Monday, June 3, 2013

Getting back into the Body pt 2

Today a brief 'ps' to yesterdays post.  I thought I'd share a couple of quotes from one of the books that is most influential to my approach, Coming to Our Senses: Body and Spirit in the Hidden History of the West - Morris Berman.

I will definitely review this amazing book at some stage, and referring back to an earlier POST - it most certainly is one to read at least thrice! (It's actually the second book in a triology, but you can read it separate from the also brilliant first book - The Re-Enchantment of the World.) 

Morris Berman on a friends experience with 'Getting back into the body' [via Feldenkrais]:

"I once asked a friend of mine who had studied the Feldenkrais technique (a major body therapy) for many years what he had gotten out of it. 'Hard to say,' he replied, 'except that after a while I began to notice that it became less and less important for me to win an argument." Coming to Our Senses, p343, Morris Berman. [Bolding added by me]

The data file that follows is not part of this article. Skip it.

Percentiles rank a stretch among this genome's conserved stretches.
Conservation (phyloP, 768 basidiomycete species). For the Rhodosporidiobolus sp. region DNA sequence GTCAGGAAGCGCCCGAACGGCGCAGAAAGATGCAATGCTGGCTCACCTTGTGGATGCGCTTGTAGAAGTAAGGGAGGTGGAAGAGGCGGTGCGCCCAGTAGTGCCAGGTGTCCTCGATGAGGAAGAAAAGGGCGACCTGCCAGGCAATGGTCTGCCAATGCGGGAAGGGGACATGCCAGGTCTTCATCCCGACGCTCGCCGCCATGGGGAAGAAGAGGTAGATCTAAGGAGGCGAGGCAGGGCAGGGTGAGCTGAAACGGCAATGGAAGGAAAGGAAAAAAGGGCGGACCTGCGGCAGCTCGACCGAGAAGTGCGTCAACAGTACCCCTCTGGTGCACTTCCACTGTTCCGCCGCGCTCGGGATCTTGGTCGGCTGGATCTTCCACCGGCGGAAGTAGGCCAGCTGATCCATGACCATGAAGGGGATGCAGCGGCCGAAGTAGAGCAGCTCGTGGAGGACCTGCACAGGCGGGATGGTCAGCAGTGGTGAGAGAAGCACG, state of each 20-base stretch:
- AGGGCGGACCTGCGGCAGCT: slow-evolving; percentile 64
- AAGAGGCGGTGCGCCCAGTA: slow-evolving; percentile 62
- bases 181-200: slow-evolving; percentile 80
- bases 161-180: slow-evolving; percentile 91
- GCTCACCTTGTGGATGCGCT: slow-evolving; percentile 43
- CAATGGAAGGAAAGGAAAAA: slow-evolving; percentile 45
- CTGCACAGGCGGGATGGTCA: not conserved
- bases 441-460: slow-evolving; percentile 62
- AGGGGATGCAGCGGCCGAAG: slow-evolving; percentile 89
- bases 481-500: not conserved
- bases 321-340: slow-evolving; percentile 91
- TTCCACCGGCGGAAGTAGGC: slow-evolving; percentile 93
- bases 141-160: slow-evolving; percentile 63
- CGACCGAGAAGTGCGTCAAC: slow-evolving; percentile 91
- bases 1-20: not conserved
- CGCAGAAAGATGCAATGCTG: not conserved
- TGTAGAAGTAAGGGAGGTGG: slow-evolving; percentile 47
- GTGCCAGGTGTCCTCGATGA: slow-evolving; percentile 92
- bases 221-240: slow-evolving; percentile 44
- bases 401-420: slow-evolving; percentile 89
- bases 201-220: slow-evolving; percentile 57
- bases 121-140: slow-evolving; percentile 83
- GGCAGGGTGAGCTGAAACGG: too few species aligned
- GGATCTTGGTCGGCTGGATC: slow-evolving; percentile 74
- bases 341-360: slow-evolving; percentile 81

This short quote gives a gist into one of the primary aspects that any type of this body-mindfulness work gives with sufficient practice of sufficient intensity. 

"We have inherited a civilization in which the things that really matter in human life exist at the margin of our culture. What matters? How birthing takes place matters; how infants are raised matters; having a rich and active dream life matters. Animals matter, and so does ontological security and the magic of personal interaction and healthy and passionate sexual expression.  Career and prestige and putting a good face on it and the newest fashion in art or science do not matter. Coming to our senses means sorting this out once and for all. It also means becoming embodied. And the two ultimately amount to the same thing" Coming to Our Senses,  p342, Morris Berman.'ll have to read the book yourself to find out how Mr Berman reached the conclusion of the final two lines of the above quote. It's a fascinating AND highly useful read.. information well worth knowing, digesting and assimilating.  

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